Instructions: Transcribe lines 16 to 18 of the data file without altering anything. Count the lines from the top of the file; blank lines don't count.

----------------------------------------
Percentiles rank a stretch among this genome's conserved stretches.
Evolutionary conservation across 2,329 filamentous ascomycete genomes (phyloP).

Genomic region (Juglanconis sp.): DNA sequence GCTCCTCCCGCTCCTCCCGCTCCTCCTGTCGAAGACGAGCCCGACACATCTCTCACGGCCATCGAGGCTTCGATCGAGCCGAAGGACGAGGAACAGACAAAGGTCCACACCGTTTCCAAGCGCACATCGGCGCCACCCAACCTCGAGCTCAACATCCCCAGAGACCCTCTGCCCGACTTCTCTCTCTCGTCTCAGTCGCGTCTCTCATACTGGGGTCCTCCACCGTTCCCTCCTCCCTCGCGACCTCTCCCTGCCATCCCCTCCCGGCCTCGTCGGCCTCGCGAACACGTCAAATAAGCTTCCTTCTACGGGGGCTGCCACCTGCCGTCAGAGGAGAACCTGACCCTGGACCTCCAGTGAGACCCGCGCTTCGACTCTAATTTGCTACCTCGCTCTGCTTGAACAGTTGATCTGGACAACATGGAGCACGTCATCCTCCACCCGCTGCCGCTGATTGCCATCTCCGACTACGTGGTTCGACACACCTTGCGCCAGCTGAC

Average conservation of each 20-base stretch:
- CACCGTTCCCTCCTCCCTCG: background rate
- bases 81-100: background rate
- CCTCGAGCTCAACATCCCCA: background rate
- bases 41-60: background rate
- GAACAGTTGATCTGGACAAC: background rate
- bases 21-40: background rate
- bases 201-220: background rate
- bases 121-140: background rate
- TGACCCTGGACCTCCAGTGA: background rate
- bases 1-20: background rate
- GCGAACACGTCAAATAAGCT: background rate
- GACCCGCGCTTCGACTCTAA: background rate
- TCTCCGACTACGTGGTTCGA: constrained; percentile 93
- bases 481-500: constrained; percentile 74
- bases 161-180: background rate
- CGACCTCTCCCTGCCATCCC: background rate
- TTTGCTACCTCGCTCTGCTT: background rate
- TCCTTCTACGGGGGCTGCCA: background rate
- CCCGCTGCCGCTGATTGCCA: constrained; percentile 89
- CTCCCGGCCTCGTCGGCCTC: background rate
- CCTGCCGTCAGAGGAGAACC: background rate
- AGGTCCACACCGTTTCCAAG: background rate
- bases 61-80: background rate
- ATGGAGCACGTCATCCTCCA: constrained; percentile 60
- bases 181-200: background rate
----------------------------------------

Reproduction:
- GACCCGCGCTTCGACTCTAA: background rate
- TCTCCGACTACGTGGTTCGA: constrained; percentile 93
- bases 481-500: constrained; percentile 74